HONG KONG • Asian Tour chief executive officer Mike Kerr believes the merger of two of the world's major golf tours will see the largest shake-up of the professional game since the European Tour was created more than 40 years ago.
The European and Asian Tours declared last week that they intend to combine their playing memberships and business dealings into a mega-Tour that will stretch from the Atlantic coast of Ireland to the shores of the Pacific in East Asia.
"I can't think of anything bigger," Kerr said in a phone interview, when asked whether it was golf's most important development since the European Tour's creation in 1972.
He said details of the new Tour could be announced very soon as talks to hammer out the finer points are at an advanced stage.
He said discussions were "confidential" but did confirm that there would in future be just one Tour with a single membership comprising the current players on the European and Asian Tours.
"This will involve the merger of the memberships and the merger of the business," he said. "You can make that leap, yes, to say there will be a single membership.
"It will be based on merit and the Asian Tour members will effectively get access to the entire schedule of tournaments that would be included in any future Tour."
Kerr says ultimately the Tours are there to benefit their members - the players - and the merger will ensure long-term stability in a sport which has seen some events disappear from the calendar in recent years.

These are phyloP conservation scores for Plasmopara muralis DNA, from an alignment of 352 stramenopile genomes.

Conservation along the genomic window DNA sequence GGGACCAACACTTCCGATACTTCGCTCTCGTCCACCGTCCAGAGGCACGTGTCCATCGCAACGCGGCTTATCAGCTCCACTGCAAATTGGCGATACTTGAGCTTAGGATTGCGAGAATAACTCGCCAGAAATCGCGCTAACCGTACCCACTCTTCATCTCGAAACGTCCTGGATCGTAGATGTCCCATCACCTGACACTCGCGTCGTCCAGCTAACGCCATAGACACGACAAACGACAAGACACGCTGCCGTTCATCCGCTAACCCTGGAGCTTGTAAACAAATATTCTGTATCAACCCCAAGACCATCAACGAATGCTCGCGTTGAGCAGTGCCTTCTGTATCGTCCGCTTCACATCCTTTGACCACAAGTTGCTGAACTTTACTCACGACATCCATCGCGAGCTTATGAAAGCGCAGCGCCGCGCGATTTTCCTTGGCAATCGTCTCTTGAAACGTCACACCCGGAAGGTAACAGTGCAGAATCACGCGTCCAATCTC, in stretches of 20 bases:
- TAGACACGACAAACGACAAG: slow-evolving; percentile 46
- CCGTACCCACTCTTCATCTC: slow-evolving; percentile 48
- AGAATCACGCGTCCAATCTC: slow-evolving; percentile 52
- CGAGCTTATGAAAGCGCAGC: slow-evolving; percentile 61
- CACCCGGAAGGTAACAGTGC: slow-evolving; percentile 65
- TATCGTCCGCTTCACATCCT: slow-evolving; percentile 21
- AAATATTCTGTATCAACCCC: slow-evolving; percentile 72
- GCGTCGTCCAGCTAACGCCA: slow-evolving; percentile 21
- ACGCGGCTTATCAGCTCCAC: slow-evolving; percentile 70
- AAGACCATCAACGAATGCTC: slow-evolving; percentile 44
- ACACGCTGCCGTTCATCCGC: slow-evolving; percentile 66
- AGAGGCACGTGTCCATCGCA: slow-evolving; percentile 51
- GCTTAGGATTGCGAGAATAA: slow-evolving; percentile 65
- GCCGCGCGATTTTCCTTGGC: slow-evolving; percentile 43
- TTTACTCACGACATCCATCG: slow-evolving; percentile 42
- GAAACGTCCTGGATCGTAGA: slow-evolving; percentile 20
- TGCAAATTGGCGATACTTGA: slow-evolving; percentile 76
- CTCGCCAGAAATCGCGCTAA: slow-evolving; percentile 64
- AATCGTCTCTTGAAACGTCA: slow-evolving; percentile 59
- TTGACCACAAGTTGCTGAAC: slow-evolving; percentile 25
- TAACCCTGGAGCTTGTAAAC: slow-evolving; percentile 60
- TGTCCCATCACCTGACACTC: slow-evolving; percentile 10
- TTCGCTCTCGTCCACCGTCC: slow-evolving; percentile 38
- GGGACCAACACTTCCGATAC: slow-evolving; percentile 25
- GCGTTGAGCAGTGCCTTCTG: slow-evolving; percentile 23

"I don't think that we would have embarked on this had we not believed that actually it would satisfy our core purpose, to deliver more earnings and more opportunities for all of our members," he said.
He said that the announcement had been well received within the game and it now was a case of talking to the players and ensuring they understood the plan and were comfortable with it.
"We are now starting that process on both sides. Everything that I have heard, either through the media, through partners, sponsors or from players has been very positive.
"Quite honestly, there has been no negativity whatsoever."
Kerr would not be drawn on whether this would mean the end of their struggling rival, the OneAsia Tour, which has staged just six tournaments so far this year.
"You will have to ask them," he said, but added the merger would start to mend Asia's "fractured" professional golf scene.
"One of the things that has retarded the growth of golf in Asia has been the fractured nature of it," he said.
"If you look at the map of the world, to the left you've got the Americas dominated by the PGA Tour. In the middle you've got the European Tour. But if you look to the right, it's a whole mish-mash of everybody involved. So when we talk about consolidating, it's not about making things smaller, it's about making things clearer.
"It's about the long term. It's about sustainability. It's about scale. And that's what we will achieve - long-term stability. It's a fantastic opportunity."